• Free childcare on campus
  • Universal living grants for all
  • Cap private school numbers in unis/expand uni places to ensure state school students are not shut out? (Ideally, abolish private schools! Though it’s not technically HE policy…)
  • An offering of flexible, non-traditional courses e.g evening classes, short courses
  • Language support for international students


  • Ban private providers
  • Public access to certain university spaces as well as academic content e.g journals and lectures
  • University investment into local communities e.g social housing programmes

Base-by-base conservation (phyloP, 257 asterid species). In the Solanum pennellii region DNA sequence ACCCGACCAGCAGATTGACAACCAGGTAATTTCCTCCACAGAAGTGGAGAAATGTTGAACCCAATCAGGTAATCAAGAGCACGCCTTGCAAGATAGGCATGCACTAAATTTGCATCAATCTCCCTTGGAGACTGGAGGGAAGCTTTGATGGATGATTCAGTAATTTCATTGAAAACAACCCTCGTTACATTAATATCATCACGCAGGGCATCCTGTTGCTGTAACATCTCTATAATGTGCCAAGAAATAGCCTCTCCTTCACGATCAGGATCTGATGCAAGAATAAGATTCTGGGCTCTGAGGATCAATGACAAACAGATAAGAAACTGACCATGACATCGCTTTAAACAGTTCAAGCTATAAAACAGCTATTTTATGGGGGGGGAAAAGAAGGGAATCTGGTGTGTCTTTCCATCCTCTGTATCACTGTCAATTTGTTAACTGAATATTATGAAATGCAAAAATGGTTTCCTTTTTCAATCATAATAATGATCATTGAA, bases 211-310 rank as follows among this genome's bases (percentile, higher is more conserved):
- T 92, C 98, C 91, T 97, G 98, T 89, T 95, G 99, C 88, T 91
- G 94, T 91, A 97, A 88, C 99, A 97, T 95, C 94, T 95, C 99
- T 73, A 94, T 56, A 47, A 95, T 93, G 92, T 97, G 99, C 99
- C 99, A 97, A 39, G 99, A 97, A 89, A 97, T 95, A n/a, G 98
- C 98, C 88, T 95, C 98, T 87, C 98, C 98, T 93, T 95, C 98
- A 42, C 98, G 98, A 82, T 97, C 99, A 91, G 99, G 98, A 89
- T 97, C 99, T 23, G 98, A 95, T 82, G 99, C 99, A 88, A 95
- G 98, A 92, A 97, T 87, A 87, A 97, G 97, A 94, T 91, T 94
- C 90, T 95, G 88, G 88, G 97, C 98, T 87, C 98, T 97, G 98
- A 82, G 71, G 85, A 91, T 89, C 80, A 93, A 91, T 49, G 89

• Proper employment contracts; abolish outsourcing and casualisation
  • Pay ratios between highest and lowest paid workers; 5:1? 3:1..?


  • Research and resources being publicly owned and decided; based on what is socially useful
  • Replace “Vice Chancellor model” with democratic interdepartmental model; key positions elected
  • Fair student, worker and community representation on governing boards
  • Robust accountability mechanisms


  • Equalised funding for all institutions; fair and comprehensive public funding formula
  • Scrap all fees; including for international and PG students!
  • Parity of funding for faculties/disciplines as well as full-time and part-time


  • Abolish league tables
  • Scrap the NSS (National Student Survey)!
  • Abolish Research Excellence Framework (REF) and Teaching Excellence Framework (TEF)